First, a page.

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Reflections of a Counselor

By stefaniej Oct 05, 2010 3006 Words
The intention of this paper is to examine the rationale for seeking a counseling degree. I will look at look at personality characteristics that are commonly accepted in the counseling profession along with comparing and contrasting personality characteristics. I will examine how personality characteristics can influence counseling approaches and counseling styles. I will also take a research how functional transferrable skills may be applied. This paper will then review what some of the possible professional counseling settings could be. Seeking a Degree in Counseling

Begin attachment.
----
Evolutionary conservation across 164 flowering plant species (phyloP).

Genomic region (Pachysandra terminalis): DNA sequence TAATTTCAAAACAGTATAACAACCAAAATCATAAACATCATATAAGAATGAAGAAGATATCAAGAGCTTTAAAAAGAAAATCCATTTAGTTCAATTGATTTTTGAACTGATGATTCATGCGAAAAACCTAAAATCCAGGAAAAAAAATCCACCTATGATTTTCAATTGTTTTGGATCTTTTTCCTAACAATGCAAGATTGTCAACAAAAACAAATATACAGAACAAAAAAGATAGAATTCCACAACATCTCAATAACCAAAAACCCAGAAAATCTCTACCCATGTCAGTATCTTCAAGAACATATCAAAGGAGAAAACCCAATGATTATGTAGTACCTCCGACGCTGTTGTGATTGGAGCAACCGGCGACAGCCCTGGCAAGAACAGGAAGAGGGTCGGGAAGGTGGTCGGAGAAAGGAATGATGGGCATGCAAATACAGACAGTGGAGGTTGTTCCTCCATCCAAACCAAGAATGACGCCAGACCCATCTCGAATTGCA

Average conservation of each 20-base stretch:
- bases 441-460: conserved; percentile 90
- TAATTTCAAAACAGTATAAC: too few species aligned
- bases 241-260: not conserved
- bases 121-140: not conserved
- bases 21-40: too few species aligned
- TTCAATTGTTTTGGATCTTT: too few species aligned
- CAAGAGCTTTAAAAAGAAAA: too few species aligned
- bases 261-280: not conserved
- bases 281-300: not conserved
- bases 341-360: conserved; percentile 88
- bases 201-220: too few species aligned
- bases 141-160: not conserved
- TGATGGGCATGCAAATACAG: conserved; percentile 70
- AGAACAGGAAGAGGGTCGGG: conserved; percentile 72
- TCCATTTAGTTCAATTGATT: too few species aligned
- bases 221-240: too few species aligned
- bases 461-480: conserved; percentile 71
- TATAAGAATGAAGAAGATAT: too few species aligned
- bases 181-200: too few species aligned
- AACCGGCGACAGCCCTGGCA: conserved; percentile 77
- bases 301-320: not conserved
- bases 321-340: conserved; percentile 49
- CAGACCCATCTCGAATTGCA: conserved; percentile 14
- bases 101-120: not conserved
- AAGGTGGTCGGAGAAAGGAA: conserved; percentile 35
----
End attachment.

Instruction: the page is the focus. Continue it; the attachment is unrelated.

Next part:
Numerous reasons exist about why one would seek out a mental health counseling degree. Some sincere motives will naturally outshine self-seeking intentions. After much exploring and contemplating, I established several genuine reasons for coming to the decision to seek a counseling degree. One of the main driving forces for seeking a counseling degree was to guide, and encourage other individuals to use their natural abilities and assist them in finding their own inner strength and intuition. I want to support clients in finding their own power and encourage them to realize that they always have options and that whatever obstacles they may face; the choice of the outcome is always theirs to make. Change may be difficult or complex and can often be harder than struggling with what one already knows. Ultimately this writer wants to show others that even if it is a slow process, if one is persistent anything is possible. The goal is to enlighten others to advocate for themselves and help them to analyze and evaluate what it is that they wish to change or help them build on their own talents to enhance their lives and themselves. As mentioned in the preceding paragraph, countless reasons exist that one may elect to go into the helping profession, in particularly counseling. I aspire to enhance others’ lives by teaching them to make the most of the skills that they already have and build upon what they know to help clients reach their full potential. This would be done by encouraging and showing them how to make positive changes. That could include anything that may be negatively affecting them such as relationships, additions, eating disorders, depression, anxiety, grief, fears, and so on. I believe it is important to influence others through leading by example in daily life in addition to always giving support where it is needed. I want to work with those that struggle with any issues mentioned above as well as working with clients on self esteem, self worth and dependency issues. I plan to work with clients seeking assistance with parenting issues and help those that are dealing with family difficulties. Clients with child or adolescent issues, employment, life coaching, domestic violence, and those that are dealing with gay or lesbian issues are another interest that I aim to counsel. I would love to facilitate groups in any of these topics and would also like to show all survivors that one does not have to be controlled to be loved; furthermore one does not need to control a partner to be loved. I believe that one should treat others with respect, dignity and cultural sensitivity. Counselors should always be aware of biases and have insight into issues that concern them. I think that a mental health counselor has to always be aware of their role as a therapist. I think that defining your role as the therapist while building rapport is essential for being effective as well as ethical. Ideal Personality Characteristics